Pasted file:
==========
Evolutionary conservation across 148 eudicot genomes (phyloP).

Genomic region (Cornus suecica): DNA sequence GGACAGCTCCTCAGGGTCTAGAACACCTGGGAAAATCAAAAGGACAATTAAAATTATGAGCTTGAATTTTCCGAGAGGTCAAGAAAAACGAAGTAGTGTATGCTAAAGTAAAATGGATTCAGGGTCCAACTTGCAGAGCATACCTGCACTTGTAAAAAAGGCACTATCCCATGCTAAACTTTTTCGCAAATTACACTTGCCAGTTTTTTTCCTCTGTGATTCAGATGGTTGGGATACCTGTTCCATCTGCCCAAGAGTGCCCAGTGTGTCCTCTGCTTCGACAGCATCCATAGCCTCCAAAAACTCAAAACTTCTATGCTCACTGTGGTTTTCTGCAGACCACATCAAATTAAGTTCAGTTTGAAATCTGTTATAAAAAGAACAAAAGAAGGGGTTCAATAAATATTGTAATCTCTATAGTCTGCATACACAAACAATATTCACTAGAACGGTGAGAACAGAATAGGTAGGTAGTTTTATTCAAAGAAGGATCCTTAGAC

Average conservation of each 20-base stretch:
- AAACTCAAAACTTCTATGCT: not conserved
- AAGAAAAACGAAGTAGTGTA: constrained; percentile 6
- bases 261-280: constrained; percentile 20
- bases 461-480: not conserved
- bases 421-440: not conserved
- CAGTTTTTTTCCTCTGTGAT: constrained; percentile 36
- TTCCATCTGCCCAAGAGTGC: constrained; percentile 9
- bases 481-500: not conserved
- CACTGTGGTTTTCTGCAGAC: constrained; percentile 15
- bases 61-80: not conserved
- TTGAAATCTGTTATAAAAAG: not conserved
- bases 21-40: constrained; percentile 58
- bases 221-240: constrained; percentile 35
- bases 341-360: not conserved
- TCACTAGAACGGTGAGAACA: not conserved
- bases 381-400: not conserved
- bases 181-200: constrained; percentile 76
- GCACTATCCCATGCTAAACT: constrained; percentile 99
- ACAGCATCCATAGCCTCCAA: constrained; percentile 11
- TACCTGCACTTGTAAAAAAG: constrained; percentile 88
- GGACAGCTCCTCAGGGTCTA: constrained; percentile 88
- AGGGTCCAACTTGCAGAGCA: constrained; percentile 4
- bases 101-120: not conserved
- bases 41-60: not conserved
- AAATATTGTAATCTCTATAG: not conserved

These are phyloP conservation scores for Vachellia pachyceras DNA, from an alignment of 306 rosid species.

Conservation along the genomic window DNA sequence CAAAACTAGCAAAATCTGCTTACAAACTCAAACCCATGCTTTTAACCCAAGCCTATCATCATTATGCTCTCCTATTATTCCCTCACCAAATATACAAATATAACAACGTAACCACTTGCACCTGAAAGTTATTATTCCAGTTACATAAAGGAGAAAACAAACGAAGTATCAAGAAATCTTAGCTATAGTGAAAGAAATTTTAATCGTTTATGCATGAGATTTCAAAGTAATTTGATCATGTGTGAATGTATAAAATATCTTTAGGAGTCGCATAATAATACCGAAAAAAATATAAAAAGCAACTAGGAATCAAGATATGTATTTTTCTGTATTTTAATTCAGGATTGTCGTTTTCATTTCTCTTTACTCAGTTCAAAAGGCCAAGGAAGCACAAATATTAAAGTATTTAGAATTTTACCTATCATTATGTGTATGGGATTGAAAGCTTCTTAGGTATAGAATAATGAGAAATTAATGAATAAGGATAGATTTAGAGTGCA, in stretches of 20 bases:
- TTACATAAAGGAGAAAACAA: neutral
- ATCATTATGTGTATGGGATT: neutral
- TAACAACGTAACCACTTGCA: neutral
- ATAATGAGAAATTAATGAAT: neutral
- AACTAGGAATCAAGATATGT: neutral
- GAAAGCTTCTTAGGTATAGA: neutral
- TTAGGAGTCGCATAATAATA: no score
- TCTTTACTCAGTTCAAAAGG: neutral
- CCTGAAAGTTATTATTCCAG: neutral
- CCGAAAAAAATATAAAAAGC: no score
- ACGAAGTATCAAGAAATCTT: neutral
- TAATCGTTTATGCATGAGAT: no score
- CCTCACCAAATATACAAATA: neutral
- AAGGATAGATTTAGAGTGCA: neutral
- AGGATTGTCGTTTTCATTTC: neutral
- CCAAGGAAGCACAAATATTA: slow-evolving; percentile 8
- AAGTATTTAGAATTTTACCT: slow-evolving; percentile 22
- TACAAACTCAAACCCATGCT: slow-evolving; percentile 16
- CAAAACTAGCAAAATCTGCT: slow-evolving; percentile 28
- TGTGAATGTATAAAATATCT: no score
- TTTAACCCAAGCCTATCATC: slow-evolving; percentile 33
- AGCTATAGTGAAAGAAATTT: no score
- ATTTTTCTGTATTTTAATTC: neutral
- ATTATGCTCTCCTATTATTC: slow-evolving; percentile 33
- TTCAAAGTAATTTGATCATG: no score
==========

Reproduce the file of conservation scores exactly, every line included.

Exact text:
Evolutionary conservation across 148 eudicot genomes (phyloP).

Genomic region (Cornus suecica): DNA sequence GGACAGCTCCTCAGGGTCTAGAACACCTGGGAAAATCAAAAGGACAATTAAAATTATGAGCTTGAATTTTCCGAGAGGTCAAGAAAAACGAAGTAGTGTATGCTAAAGTAAAATGGATTCAGGGTCCAACTTGCAGAGCATACCTGCACTTGTAAAAAAGGCACTATCCCATGCTAAACTTTTTCGCAAATTACACTTGCCAGTTTTTTTCCTCTGTGATTCAGATGGTTGGGATACCTGTTCCATCTGCCCAAGAGTGCCCAGTGTGTCCTCTGCTTCGACAGCATCCATAGCCTCCAAAAACTCAAAACTTCTATGCTCACTGTGGTTTTCTGCAGACCACATCAAATTAAGTTCAGTTTGAAATCTGTTATAAAAAGAACAAAAGAAGGGGTTCAATAAATATTGTAATCTCTATAGTCTGCATACACAAACAATATTCACTAGAACGGTGAGAACAGAATAGGTAGGTAGTTTTATTCAAAGAAGGATCCTTAGAC

Average conservation of each 20-base stretch:
- AAACTCAAAACTTCTATGCT: not conserved
- AAGAAAAACGAAGTAGTGTA: constrained; percentile 6
- bases 261-280: constrained; percentile 20
- bases 461-480: not conserved
- bases 421-440: not conserved
- CAGTTTTTTTCCTCTGTGAT: constrained; percentile 36
- TTCCATCTGCCCAAGAGTGC: constrained; percentile 9
- bases 481-500: not conserved
- CACTGTGGTTTTCTGCAGAC: constrained; percentile 15
- bases 61-80: not conserved
- TTGAAATCTGTTATAAAAAG: not conserved
- bases 21-40: constrained; percentile 58
- bases 221-240: constrained; percentile 35
- bases 341-360: not conserved
- TCACTAGAACGGTGAGAACA: not conserved
- bases 381-400: not conserved
- bases 181-200: constrained; percentile 76
- GCACTATCCCATGCTAAACT: constrained; percentile 99
- ACAGCATCCATAGCCTCCAA: constrained; percentile 11
- TACCTGCACTTGTAAAAAAG: constrained; percentile 88
- GGACAGCTCCTCAGGGTCTA: constrained; percentile 88
- AGGGTCCAACTTGCAGAGCA: constrained; percentile 4
- bases 101-120: not conserved
- bases 41-60: not conserved
- AAATATTGTAATCTCTATAG: not conserved

These are phyloP conservation scores for Vachellia pachyceras DNA, from an alignment of 306 rosid species.

Conservation along the genomic window DNA sequence CAAAACTAGCAAAATCTGCTTACAAACTCAAACCCATGCTTTTAACCCAAGCCTATCATCATTATGCTCTCCTATTATTCCCTCACCAAATATACAAATATAACAACGTAACCACTTGCACCTGAAAGTTATTATTCCAGTTACATAAAGGAGAAAACAAACGAAGTATCAAGAAATCTTAGCTATAGTGAAAGAAATTTTAATCGTTTATGCATGAGATTTCAAAGTAATTTGATCATGTGTGAATGTATAAAATATCTTTAGGAGTCGCATAATAATACCGAAAAAAATATAAAAAGCAACTAGGAATCAAGATATGTATTTTTCTGTATTTTAATTCAGGATTGTCGTTTTCATTTCTCTTTACTCAGTTCAAAAGGCCAAGGAAGCACAAATATTAAAGTATTTAGAATTTTACCTATCATTATGTGTATGGGATTGAAAGCTTCTTAGGTATAGAATAATGAGAAATTAATGAATAAGGATAGATTTAGAGTGCA, in stretches of 20 bases:
- TTACATAAAGGAGAAAACAA: neutral
- ATCATTATGTGTATGGGATT: neutral
- TAACAACGTAACCACTTGCA: neutral
- ATAATGAGAAATTAATGAAT: neutral
- AACTAGGAATCAAGATATGT: neutral
- GAAAGCTTCTTAGGTATAGA: neutral
- TTAGGAGTCGCATAATAATA: no score
- TCTTTACTCAGTTCAAAAGG: neutral
- CCTGAAAGTTATTATTCCAG: neutral
- CCGAAAAAAATATAAAAAGC: no score
- ACGAAGTATCAAGAAATCTT: neutral
- TAATCGTTTATGCATGAGAT: no score
- CCTCACCAAATATACAAATA: neutral
- AAGGATAGATTTAGAGTGCA: neutral
- AGGATTGTCGTTTTCATTTC: neutral
- CCAAGGAAGCACAAATATTA: slow-evolving; percentile 8
- AAGTATTTAGAATTTTACCT: slow-evolving; percentile 22
- TACAAACTCAAACCCATGCT: slow-evolving; percentile 16
- CAAAACTAGCAAAATCTGCT: slow-evolving; percentile 28
- TGTGAATGTATAAAATATCT: no score
- TTTAACCCAAGCCTATCATC: slow-evolving; percentile 33
- AGCTATAGTGAAAGAAATTT: no score
- ATTTTTCTGTATTTTAATTC: neutral
- ATTATGCTCTCCTATTATTC: slow-evolving; percentile 33
- TTCAAAGTAATTTGATCATG: no score